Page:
RELATED TOPICS

  • Aging changes in body shape
  • Aging changes in hormone production
  • Aging changes in organs, tissues, and cells
  • Aging changes in the nervous system
  • Calcium in diet
  • Osteoporosis

 

References

Gregson CL. Bone and joint aging. In: Fillit HM, Rockwood K, Young J, eds. Brocklehurst's Textbook of Geriatric Medicine and Gerontology. 8th ed. Philadelphia, PA: Elsevier; 2017:chap 20.

US Department of Health and Human Services. Vitamin D: fact sheet for health professionals. NIH Office of Dietary Supplements. Updated February 11, 2016. ods.od.nih.gov/factsheets/VitaminD-HealthProfessional/. Accessed October 8, 2016.

Walston JD. Common clinical sequelae of aging. In: Goldman L, Schafer AI, eds. Goldman-Cecil Medicine. 25th ed. Philadelphia, PA: Elsevier Saunders; 2016:chap 25.

Weber TJ. Osteoporosis. In: Goldman L, Schafer AI, eds. Goldman-Cecil Medicine. 25th ed. Philadelphia, PA: Elsevier Saunders; 2016:chap 243.

 
  • Osteoarthritis

    Osteoarthritis - illustration

    Osteoarthritis is a chronic disease of the joint cartilage and bone, often thought to result from "wear and tear" on a joint, although there are other causes such as congenital defects, trauma and metabolic disorders. Joints appear larger, are stiff and painful and usually feel worse the more they are used throughout the day.

    Osteoarthritis

    illustration

  • Osteoarthritis

    Osteoarthritis - illustration

    Osteoarthritis is associated with the aging process and can affect any joint. The cartilage of the affected joint is gradually worn down, eventually causing bone to rub against bone. Bony spurs develop on the unprotected bones causing pain and inflammation.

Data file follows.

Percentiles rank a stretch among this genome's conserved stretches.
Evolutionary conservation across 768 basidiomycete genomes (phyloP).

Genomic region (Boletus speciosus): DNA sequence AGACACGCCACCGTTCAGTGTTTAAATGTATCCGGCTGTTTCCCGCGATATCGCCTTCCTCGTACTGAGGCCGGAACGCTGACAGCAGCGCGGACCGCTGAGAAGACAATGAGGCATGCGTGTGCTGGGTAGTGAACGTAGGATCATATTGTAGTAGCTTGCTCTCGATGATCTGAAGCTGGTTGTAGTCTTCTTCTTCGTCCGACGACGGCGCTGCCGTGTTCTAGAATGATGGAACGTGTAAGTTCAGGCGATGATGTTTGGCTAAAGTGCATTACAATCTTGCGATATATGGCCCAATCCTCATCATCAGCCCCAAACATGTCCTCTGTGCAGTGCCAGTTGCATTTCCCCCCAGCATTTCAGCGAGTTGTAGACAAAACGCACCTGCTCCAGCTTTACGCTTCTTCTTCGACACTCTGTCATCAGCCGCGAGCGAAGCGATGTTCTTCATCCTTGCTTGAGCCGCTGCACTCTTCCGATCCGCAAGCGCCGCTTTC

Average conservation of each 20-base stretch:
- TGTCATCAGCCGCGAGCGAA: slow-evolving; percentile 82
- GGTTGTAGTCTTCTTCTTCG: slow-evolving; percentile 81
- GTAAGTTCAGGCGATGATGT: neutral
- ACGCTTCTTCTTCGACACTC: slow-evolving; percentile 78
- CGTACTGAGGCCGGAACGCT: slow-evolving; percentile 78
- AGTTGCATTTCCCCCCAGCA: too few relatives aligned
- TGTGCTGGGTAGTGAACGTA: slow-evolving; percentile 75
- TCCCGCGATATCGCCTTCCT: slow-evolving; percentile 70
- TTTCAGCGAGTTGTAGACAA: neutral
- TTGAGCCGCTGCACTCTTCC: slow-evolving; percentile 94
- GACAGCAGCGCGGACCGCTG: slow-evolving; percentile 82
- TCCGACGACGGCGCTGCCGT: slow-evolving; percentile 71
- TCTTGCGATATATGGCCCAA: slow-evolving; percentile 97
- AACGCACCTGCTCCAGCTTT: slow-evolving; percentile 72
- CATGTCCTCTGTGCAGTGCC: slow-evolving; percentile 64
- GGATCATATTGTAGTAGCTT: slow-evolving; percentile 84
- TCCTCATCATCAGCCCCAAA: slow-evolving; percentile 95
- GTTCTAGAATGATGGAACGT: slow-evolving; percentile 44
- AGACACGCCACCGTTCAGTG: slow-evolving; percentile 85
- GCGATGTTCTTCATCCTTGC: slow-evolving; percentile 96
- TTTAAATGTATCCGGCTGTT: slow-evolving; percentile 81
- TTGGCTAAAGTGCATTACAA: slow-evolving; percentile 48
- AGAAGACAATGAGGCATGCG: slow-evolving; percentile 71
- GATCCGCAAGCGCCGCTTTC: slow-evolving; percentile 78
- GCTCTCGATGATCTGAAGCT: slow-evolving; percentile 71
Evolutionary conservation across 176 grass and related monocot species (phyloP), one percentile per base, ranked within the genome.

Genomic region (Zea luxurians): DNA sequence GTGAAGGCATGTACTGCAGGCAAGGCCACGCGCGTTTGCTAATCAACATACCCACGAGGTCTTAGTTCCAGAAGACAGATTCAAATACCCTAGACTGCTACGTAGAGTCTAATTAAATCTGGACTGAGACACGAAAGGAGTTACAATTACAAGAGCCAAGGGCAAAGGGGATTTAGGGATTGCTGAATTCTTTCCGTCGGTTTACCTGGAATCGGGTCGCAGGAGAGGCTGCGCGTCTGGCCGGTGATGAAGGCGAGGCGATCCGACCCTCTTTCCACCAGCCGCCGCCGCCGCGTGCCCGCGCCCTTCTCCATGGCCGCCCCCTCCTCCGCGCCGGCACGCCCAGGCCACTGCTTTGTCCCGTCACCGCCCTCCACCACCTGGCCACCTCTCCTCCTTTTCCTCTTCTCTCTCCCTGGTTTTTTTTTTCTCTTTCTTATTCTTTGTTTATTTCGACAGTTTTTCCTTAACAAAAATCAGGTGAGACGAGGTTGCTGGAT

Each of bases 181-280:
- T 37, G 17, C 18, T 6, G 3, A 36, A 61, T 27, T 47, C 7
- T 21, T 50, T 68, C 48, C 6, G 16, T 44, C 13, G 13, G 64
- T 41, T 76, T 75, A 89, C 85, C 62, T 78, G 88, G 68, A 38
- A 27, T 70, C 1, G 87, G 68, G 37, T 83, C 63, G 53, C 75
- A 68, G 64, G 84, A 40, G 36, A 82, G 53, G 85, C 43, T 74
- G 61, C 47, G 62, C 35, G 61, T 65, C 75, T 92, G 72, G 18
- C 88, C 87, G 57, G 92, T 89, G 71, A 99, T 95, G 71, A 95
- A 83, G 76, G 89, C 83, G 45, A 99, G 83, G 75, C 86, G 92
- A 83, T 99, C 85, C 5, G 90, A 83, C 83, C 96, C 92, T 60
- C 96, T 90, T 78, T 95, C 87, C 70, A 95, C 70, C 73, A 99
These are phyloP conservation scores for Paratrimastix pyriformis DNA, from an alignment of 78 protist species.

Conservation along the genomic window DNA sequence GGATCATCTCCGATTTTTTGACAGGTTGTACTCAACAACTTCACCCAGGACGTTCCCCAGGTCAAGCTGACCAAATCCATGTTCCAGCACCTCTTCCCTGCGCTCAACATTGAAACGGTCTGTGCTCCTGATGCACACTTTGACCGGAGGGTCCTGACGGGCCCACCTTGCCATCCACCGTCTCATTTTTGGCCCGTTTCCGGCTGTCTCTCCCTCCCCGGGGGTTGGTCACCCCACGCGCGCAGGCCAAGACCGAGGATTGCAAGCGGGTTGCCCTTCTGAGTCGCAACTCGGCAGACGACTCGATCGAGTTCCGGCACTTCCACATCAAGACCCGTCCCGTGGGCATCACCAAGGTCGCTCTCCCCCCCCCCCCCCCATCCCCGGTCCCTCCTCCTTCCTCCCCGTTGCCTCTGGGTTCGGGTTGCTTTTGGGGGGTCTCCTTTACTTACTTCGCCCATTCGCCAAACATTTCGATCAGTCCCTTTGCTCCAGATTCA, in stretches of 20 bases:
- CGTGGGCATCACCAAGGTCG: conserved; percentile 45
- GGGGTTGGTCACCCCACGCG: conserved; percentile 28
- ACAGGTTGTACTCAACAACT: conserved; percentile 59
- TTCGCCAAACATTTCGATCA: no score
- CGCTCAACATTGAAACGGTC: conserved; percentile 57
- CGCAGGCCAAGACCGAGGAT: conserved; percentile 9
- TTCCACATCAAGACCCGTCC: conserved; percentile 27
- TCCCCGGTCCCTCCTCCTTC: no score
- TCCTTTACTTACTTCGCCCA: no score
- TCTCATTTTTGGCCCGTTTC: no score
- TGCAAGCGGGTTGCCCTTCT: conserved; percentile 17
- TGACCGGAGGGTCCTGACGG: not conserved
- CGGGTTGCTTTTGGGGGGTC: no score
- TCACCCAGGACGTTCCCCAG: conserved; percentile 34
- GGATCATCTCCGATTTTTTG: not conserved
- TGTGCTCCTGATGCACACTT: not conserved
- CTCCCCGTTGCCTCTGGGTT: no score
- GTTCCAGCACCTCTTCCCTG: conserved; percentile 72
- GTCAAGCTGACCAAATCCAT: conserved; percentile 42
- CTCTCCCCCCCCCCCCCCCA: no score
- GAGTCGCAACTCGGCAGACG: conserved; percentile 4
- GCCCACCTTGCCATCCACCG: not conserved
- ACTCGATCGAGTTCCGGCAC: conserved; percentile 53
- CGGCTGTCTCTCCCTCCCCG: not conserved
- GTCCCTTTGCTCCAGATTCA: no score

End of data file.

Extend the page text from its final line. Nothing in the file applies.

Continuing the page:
Osteoarthritis

    illustration

  • Osteoporosis

    Osteoporosis - illustration

    Osteoporosis is a condition characterized by progressive loss of bone density, thinning of bone tissue and increased vulnerability to fractures. Osteoporosis may result from disease, dietary or hormonal deficiency or advanced age. Regular exercise and vitamin and mineral supplements can reduce and even reverse loss of bone density.

    Osteoporosis

    illustration

  • The structure of a joint

    The structure of a joint - illustration

    Joints, particularly hinge joints like the elbow and the knee, are complex structures made up of bone, muscles, synovium, cartilage, and ligaments that are designed to bear weight and move the body through space. The knee consists of the femur (thigh bone) above, and the tibia (shin bone) and fibula below. The kneecap (patella) glides through a shallow groove on the front part of the lower thigh bone. Ligaments and tendons connect the three bones of the knee, which are contained in the joint capsule (synovium) and are cushioned by cartilage.